I'm writing a script that takes files (
filename...) as arguments, and redirects both the stdout and stderr to a file of name
filename.output. In the files are commands, and I'd only like to bash once (in case a command within a file should not be run multiple times i.e.
rmdir). I have found that, when iterating through the arguments, this command works:
bash $a &> "$(basename $a).output"
However, I'd also like to use the error status of this command in case
.output could not be created for whatever reason:
if ! bash $a &> "$(basename $a).output" then echo >&2 "failed to create $(basename $a).output" fi
When I do this, my if statement always evaluates to true, which I think is because either stdout or stderr need to fail in redirecting, as opposed to both of them. Very few of the commands I am testing with produce both stderr and stdout (i.e. a command like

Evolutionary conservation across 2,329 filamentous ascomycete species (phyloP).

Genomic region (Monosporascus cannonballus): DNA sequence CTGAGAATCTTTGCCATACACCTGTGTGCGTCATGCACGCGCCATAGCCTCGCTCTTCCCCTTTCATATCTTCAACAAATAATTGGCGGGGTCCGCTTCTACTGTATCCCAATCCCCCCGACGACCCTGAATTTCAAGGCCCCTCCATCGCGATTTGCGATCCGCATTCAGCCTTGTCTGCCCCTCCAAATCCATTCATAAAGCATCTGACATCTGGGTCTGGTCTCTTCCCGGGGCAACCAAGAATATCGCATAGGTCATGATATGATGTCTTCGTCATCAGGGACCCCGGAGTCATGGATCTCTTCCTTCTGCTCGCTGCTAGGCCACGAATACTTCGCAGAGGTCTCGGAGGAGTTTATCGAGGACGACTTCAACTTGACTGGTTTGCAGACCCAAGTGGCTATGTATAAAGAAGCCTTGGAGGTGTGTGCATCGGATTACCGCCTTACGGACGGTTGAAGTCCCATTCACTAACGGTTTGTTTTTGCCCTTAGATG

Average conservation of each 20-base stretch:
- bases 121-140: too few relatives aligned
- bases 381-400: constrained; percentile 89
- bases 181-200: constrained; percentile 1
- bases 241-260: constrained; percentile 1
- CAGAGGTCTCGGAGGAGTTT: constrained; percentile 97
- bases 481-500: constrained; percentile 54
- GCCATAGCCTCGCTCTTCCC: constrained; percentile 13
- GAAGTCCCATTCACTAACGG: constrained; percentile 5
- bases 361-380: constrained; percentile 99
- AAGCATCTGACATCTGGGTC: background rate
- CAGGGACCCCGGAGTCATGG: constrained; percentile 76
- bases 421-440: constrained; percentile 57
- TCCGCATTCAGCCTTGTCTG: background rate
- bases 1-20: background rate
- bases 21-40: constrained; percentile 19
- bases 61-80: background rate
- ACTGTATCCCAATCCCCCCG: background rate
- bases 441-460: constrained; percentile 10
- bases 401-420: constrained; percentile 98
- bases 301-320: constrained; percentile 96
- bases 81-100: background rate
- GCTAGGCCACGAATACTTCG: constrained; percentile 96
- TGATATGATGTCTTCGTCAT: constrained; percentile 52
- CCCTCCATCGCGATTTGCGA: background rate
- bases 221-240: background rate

date produces stdout, but no stderr, thus causing a non-zero return value as stderr fails to redirect).
Am I correct in my analysis of why my code is not functioning properly, and if so, is there a way to check for the failure of stdout redirection and stderr redirection individually, so I accurately display when
.output isn't created?
EDIT: I have found that the issue actually lies in the
bash "$a" component, as any time
$a is a file with a command that produces an error, the overall if statement evaluates to true. I suppose now my question would be, are there any instances in which redirecting stdout and stderr would result in an error that I should look out for?